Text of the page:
×
You will be redirected back to your article in seconds

Emmys 2018: Celebrating Deserving Underdogs

Each year there are a few programs and performers that sit atop the predictions’ list at the Emmys, and this year, even with incumbent comedy champ “Veep” sitting out, that’s no different (see: “The Handmaid’s Tale” in the drama races). However, predictions are not perfect, and there are a number of underrated nominees that could take the trophy Sept. 17 if the Academy voters want to prove they aren’t so predictable. They did it in the nomination-voting round, after all, honoring veteran comedy king Ted Danson for the first time in over two decades, and Sandra Oh, the first actress of Asian descent to see recognition in the lead drama actress category.

Here, Variety’s staff makes a case for some of those nominees.

Drama Series
The Americans
Given its love for slow, simmering storytelling, it’s not entirely surprising that “The Americans” has only been nominated for drama series twice. But it was nonetheless one of TV’s best shows with stellar performances across the board, and its final season was a masterclass in how to end a story — or, more accurately, many stories — in a way that is both genuinely surprising and completely satisfying.
— Caroline Framke

Comedy Series
Silicon Valley
The window for “Silicon Valley” to seize a best comedy Emmy has likely come and gone. But in season five, “Silicon Valley” proved that the formula that has sustained it for so long holds up and also allowed its characters a win with their new PiperNet product at the end of the season. They broke their perpetual-loser cycle and the show deserves to, too.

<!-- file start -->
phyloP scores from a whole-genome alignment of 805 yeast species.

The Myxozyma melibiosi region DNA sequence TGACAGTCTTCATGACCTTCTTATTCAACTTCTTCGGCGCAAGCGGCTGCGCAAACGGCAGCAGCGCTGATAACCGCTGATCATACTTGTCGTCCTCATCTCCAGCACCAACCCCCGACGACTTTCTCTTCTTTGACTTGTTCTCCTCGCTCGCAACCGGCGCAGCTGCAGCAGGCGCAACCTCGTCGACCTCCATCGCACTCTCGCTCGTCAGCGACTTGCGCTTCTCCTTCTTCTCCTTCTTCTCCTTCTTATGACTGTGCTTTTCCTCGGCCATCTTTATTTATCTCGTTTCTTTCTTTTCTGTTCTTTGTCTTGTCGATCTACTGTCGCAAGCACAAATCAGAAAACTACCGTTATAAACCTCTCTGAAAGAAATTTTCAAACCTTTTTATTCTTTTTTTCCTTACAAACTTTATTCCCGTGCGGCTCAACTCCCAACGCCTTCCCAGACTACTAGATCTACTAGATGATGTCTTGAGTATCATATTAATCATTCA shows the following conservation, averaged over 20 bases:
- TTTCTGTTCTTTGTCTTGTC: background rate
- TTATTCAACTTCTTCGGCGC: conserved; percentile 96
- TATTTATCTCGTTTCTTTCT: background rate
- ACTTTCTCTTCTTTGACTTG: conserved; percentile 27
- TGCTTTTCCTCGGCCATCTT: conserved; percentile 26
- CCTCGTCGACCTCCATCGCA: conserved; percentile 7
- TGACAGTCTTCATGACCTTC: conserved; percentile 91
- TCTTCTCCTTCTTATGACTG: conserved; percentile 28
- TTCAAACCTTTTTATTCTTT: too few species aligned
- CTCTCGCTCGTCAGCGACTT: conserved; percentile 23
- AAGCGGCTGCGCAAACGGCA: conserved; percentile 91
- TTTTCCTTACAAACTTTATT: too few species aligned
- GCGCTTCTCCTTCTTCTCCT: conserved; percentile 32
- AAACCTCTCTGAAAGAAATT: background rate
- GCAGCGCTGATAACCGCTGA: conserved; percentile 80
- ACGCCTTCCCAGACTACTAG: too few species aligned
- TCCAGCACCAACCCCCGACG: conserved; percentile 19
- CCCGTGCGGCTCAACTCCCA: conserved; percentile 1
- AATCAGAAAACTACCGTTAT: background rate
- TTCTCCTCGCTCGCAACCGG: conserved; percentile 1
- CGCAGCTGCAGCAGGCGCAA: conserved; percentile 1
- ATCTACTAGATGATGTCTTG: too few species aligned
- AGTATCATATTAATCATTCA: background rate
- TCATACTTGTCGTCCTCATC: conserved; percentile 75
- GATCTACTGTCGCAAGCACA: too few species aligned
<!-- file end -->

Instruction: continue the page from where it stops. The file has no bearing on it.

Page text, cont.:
— Daniel Holloway

Drama Actor
Matthew Rhys“The Americans”
Over six seasons, Rhys deftly made us fall hard for Philip Jennings. By that climactic finale scene in the garage, Rhys marshaled every ounce of goodwill that his line dancing-loving, EST-attending Philip had with the audience to sell the confession that allowed him to whisk his fractured family to safety (sort of). Emmy voters should cap this career-making performance with a win.
— Cynthia Littleton

Drama Actress
Sandra Oh, “Killing Eve”
Oh’s tenure on “Grey’s Anatomy” proved she could find the heart beneath the most steely of exteriors. With “Killing Eve,” she proved that she could be wickedly funny, too. The thriller’s cat-and-mouse game would not have worked with lesser actors one-upping each other throughout that deliciously devilish chase. Eve is a character rarely seen on TV, and Oh was more than up to the challenge.
— Debra Birnbaum

Comedy Actor
Ted Danson, “The Good Place”
Danson is back in the comedy race for the first time since 1993, but he hasn’t missed a step. In his role as the secret demon Michael on NBC’s afterlife series, he mastered the subtlety of manipulation and a cunning cackle. Aided by Danson’s inherent charm, the character was even better when exposing unexpected vulnerabilities as he found his own humanity in season two.
— Danielle Turchiano

Comedy Actress
Issa Rae, “Insecure”
At work, Rae’s “Insecure” character is confidently attentive; dealing with men, she strives to be coolly approachable. When alone, though, she exhales, relieved to be done with the ruse but disappointed, a bit, at being her neurotic, unsteady old self again. It’s a sharp performance, a wittily played reminder of how the social-media era prompts us all to perform a heightened, happier version of life.
— Daniel D’Addario

Supporting Comedy Actor